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You hear a lot these days about ‘helicopter’ or ‘snowplow’ parenting as a way to define parents who remove all the obstacles in their kids’ path to protect them from failure, disappointment – whatever. What you hear less about are ways in which parents can support their children from the sidelines and give them the space they need to fail at something. This will help them figure out, on their own, how to do things differently the next time.

The essential definition of resilience is the ordinary trait of adapting well in the face of adversity or trauma. It’s not something that you’re born with; it involves behaviors, thoughts and actions that can be learned and developed by anyone. 

Sometimes we confuse helping out our kids when what we’re actually doing is keeping them dependent on us. We short circuit the important lesson that every behavior has a consequence. Letting your child fail and try again is an important part of growing up. By allowing them to test their limits, they become empowered through independent learning.

One middle school posted the following sign on its front door to drive home the point of resilience:

The negative effects of helicopter parenting go beyond behavior; they affect brain development too. The prefrontal cortex, or the part of our brain that makes decisions, controls the brain’s amygdala or ‘fight or flight’ response. When kids feel anxiety, their amygdalas are in control. This makes them feel helpless and overwhelmed. Even well into their teen years, having helicopter parents could be hindering their ability to develop problem-solving and decision-making skills.

Children imitate the thinking, habits, and behaviors of the adults around them, so when you, as a parent, model resilient thinking and behaviors – it goes a long way to help promote resilience in your children.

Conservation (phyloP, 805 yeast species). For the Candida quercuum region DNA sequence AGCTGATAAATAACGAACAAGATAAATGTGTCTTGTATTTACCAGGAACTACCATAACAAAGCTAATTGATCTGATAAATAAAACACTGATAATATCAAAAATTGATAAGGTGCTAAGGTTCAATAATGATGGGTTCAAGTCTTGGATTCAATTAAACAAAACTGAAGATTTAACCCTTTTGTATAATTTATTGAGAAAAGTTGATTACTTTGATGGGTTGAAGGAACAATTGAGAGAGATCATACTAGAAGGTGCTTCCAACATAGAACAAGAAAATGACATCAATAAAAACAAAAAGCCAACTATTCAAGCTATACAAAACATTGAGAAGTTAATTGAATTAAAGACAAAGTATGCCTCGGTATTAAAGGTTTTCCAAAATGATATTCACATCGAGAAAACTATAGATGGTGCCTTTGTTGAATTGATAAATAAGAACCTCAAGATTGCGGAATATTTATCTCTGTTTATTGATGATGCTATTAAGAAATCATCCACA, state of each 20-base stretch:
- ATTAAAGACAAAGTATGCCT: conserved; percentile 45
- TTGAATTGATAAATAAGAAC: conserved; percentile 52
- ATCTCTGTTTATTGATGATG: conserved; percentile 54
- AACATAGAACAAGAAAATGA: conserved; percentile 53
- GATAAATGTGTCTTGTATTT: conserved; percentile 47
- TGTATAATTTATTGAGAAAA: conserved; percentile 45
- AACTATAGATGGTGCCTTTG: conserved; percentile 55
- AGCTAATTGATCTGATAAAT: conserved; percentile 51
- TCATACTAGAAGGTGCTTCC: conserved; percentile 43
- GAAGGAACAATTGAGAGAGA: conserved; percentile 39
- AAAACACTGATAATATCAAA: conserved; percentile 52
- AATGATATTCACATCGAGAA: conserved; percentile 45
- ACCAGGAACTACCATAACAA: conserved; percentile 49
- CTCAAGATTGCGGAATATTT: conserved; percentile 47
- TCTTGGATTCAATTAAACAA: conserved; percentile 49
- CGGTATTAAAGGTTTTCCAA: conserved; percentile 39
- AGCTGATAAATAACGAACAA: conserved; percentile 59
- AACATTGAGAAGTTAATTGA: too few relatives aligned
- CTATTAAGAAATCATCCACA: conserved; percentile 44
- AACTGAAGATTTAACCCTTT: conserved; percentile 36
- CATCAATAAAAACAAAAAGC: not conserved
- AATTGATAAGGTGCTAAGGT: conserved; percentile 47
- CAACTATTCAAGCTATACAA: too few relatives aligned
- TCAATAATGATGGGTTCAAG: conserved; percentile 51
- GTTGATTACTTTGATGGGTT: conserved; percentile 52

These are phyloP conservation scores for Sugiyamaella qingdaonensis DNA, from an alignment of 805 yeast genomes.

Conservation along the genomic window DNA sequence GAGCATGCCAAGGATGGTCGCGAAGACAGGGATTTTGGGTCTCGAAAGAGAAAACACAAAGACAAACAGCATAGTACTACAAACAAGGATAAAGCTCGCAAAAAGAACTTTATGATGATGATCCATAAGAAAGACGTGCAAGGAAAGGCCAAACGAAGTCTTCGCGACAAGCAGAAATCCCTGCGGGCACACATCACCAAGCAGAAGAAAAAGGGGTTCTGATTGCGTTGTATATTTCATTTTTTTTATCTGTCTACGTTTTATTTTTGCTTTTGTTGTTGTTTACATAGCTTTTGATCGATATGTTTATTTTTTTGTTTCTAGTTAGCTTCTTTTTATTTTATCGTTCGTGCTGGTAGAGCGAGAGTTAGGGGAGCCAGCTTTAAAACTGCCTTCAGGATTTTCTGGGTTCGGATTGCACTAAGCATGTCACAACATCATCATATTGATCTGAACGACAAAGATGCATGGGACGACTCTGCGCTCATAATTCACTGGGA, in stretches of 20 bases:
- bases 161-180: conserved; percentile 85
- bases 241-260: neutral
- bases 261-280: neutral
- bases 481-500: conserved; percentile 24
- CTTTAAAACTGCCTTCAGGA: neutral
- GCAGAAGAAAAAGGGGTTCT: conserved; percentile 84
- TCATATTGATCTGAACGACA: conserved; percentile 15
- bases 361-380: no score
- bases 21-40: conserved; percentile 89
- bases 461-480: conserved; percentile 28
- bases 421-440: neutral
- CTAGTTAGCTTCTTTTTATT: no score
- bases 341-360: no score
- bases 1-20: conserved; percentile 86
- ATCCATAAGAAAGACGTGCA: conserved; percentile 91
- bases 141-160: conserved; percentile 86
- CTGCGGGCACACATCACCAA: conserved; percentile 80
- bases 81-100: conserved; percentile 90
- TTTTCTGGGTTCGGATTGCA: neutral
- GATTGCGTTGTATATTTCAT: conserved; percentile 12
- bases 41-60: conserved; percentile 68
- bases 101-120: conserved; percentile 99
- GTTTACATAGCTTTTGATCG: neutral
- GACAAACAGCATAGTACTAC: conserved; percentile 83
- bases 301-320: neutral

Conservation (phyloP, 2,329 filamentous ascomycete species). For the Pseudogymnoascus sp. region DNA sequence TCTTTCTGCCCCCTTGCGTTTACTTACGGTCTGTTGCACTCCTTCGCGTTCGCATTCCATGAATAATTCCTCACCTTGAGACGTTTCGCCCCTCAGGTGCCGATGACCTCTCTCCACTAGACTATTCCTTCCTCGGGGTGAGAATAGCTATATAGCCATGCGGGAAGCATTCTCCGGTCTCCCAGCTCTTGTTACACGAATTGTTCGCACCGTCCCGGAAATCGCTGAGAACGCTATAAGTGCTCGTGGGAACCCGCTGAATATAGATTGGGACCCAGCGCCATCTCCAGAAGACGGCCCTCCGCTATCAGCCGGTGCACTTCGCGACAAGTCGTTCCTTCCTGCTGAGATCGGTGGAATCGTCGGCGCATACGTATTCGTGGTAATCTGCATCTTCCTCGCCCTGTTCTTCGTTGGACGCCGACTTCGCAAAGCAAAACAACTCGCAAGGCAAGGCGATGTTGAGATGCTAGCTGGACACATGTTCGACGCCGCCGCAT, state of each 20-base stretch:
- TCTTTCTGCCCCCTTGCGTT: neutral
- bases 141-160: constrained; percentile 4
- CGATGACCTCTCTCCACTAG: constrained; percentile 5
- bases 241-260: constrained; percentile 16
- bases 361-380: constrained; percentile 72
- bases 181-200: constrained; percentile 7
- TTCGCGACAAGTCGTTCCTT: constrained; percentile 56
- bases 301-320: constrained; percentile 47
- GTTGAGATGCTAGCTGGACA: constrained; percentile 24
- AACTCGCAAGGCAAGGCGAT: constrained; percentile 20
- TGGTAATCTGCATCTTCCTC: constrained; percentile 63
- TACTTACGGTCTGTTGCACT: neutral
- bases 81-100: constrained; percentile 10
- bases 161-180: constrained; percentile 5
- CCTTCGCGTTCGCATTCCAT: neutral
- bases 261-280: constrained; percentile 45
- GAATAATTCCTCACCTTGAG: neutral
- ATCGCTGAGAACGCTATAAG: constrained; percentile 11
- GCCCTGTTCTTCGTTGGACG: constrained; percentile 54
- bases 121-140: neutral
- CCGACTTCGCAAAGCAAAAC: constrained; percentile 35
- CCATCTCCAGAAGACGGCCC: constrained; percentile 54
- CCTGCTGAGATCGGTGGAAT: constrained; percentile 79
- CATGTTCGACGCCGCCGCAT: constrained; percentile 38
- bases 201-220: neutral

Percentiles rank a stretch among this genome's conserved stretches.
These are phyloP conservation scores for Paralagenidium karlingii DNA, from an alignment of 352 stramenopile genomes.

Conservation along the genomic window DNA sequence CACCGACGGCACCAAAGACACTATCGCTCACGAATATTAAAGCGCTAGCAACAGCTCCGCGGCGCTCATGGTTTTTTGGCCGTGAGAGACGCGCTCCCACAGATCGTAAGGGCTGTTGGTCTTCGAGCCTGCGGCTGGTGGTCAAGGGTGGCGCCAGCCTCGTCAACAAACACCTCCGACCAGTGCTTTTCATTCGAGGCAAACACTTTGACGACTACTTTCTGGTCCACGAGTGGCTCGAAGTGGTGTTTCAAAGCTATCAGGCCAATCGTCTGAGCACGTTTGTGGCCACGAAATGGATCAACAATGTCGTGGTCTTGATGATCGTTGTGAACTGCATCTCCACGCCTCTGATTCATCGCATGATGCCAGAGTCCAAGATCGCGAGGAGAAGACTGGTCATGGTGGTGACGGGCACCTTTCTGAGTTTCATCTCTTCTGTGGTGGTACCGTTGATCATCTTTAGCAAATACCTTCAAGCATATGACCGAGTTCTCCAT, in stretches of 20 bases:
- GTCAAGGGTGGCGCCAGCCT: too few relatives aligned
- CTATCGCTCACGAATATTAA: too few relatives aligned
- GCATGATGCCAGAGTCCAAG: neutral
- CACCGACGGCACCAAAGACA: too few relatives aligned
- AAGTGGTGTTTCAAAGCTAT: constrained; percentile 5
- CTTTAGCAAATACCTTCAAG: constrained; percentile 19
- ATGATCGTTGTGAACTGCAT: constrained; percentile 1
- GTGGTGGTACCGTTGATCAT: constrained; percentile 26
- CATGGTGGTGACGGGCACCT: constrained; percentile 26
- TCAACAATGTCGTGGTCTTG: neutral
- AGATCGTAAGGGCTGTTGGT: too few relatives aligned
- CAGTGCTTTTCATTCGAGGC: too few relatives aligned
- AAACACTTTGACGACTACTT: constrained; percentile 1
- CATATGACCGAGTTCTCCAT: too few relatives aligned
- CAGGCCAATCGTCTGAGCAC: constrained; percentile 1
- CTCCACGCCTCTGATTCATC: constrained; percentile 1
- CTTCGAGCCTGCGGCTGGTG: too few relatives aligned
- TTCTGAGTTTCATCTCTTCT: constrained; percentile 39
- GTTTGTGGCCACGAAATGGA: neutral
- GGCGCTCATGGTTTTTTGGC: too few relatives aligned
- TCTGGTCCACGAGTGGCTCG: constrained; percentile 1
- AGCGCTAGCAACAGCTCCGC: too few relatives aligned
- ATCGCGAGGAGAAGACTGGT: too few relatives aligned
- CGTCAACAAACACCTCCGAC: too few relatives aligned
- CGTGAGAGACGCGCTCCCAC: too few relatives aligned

So what does resiliency in a parent look like?

The website of the American Psychological Association provides some excellent suggestions:

  • You make connections. You know that relationships with other people or being active in civic groups are important for your own support. There can be nothing more debilitating than feeling like you’re alone in the world. 
  • You avoid seeing crises as insurmountable problems. You know you can’t change what happens in life, but that you do have control over how you respond. You have figured out what to do if you lose perspective.
  • You have accepted the fact that change is part of living and acknowledge that there are things in your life you can’t change.
  • You have developed goals that are realistic to where you are in your life. You’ve given up goals that no longer are realistic but have set new ones, even if they seem like they are small accomplishments.
  • You look for opportunities for self-discovery. You recognize that you can always learn more about yourself and you consider the ways in which you have grown from the struggles you have had in your life.
  • You nurture a positive view of yourself – focusing on your positive traits and what you like about yourself rather than what you want to change.
  • You take care of yourself. Even if you can only carve out a few minutes a day for you, you understand you can’t keep taking care of others unless you take care of yourself first.
  • You have finally learned how to say NO.


Here are some other websites where you can learn additional information about enhancing resiliency in yourself and your kids:


Click here to download the PDF Handout version of this resource!

For more resources for parents, please visit www.sptsusa.org/parents